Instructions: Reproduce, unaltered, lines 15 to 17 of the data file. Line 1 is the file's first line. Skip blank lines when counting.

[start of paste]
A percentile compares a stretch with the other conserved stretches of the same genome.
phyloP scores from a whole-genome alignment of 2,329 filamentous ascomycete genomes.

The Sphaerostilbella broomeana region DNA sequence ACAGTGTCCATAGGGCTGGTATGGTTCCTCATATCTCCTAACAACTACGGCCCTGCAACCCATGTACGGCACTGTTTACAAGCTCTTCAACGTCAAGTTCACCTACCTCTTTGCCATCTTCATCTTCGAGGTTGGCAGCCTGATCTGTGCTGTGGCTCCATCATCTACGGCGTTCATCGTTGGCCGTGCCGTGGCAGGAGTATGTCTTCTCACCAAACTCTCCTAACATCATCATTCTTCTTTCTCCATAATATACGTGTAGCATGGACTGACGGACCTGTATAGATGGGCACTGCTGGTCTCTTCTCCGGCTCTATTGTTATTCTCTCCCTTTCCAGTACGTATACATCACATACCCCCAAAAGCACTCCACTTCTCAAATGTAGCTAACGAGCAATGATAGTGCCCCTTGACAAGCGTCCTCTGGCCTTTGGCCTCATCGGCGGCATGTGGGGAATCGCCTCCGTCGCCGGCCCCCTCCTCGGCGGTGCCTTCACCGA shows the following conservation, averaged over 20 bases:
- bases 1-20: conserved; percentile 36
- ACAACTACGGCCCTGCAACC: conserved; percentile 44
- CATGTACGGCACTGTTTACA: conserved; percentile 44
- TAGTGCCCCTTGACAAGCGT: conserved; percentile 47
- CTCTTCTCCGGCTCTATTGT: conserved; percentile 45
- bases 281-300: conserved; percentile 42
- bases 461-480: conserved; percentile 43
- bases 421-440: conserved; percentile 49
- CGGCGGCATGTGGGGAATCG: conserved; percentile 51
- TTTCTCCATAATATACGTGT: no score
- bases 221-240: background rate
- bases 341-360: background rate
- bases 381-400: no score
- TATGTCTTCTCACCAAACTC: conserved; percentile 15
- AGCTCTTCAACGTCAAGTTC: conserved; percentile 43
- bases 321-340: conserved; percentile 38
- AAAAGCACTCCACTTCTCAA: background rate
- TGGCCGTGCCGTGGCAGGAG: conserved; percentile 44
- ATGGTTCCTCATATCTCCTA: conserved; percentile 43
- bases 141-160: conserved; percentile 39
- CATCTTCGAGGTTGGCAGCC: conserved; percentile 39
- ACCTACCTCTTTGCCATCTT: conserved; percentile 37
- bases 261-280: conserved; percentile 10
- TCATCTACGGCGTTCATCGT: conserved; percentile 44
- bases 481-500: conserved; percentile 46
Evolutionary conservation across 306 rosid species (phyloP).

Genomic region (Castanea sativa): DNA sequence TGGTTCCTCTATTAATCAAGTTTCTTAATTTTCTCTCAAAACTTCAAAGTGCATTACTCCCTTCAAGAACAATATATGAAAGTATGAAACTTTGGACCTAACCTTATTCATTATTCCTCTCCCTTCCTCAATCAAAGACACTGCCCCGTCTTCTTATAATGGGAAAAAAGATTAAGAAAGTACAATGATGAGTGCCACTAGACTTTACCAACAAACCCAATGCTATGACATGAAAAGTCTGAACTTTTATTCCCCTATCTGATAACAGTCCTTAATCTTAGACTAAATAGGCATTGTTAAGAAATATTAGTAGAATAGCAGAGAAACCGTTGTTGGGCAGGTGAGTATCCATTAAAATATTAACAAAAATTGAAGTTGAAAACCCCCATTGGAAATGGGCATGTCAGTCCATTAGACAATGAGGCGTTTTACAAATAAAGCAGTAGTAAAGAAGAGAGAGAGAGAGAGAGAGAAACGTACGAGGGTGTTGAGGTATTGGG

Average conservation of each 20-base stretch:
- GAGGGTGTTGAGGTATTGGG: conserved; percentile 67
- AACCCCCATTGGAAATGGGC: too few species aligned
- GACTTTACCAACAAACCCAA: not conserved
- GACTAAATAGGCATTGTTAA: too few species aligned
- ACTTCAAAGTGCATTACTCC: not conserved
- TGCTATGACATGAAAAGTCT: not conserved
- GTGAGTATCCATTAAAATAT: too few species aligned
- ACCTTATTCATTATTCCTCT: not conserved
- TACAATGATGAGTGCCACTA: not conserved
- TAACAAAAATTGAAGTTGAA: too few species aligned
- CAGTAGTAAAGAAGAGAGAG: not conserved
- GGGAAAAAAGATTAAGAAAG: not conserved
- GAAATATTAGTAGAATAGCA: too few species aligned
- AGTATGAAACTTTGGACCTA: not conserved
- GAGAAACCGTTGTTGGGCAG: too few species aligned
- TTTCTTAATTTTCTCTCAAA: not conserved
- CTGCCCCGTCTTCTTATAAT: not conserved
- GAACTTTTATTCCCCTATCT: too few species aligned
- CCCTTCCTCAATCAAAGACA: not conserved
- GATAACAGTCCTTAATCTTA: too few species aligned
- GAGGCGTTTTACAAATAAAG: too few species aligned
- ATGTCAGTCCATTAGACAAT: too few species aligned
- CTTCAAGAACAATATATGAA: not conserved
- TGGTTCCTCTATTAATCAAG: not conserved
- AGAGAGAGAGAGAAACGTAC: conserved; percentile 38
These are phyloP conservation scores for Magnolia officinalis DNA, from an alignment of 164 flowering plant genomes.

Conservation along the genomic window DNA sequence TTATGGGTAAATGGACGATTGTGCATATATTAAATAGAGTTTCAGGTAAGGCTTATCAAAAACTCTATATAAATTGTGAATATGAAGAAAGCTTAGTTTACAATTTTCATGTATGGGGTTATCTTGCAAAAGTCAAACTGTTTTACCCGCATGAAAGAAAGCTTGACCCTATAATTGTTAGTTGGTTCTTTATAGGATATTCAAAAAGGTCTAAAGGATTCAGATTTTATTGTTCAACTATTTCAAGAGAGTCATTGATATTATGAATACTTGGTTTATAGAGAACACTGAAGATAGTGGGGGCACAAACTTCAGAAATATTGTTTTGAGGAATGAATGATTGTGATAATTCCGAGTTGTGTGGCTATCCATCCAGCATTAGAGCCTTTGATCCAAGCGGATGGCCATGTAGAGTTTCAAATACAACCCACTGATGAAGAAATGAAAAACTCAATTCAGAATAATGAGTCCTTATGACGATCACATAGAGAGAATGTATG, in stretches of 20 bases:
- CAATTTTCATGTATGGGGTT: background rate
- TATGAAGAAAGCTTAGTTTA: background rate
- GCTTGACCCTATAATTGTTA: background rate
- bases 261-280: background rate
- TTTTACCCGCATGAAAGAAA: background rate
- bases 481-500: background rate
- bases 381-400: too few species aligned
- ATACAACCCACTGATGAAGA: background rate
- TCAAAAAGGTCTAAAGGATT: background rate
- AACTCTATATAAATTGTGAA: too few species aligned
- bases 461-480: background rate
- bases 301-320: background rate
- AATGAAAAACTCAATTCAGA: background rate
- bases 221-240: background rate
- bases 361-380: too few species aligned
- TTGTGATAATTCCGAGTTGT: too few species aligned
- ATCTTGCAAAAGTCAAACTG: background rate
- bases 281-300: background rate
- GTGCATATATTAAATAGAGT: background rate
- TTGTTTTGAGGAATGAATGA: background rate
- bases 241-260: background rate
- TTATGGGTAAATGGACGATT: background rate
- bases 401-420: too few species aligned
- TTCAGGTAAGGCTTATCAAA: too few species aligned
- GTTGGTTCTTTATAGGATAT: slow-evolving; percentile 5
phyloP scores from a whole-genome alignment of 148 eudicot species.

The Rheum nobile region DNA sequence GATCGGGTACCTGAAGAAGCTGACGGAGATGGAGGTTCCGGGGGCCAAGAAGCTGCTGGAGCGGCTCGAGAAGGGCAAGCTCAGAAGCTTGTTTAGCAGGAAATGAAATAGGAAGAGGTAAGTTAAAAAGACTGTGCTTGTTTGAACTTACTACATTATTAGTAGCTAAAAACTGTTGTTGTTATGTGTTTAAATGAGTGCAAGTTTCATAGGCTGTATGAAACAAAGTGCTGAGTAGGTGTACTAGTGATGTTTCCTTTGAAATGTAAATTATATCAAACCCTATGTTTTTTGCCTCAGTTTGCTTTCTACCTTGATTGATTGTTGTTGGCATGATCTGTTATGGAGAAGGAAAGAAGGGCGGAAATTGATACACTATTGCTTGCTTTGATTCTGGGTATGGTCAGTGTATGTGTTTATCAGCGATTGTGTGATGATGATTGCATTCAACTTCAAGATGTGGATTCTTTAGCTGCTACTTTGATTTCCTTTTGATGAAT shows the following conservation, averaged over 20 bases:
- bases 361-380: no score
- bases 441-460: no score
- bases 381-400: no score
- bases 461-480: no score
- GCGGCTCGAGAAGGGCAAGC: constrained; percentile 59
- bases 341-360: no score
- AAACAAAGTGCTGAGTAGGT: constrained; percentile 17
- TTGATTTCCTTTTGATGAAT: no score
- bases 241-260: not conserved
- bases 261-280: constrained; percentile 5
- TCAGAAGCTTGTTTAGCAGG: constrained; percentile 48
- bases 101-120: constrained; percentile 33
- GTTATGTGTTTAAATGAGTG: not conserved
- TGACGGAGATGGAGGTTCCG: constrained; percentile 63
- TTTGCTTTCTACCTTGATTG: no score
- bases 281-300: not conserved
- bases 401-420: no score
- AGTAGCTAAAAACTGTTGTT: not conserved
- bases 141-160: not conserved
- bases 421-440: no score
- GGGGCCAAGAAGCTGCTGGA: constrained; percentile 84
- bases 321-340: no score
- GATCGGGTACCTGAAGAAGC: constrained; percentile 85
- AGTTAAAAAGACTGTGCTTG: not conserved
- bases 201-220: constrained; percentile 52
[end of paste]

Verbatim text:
- bases 341-360: background rate
- bases 381-400: no score
- TATGTCTTCTCACCAAACTC: conserved; percentile 15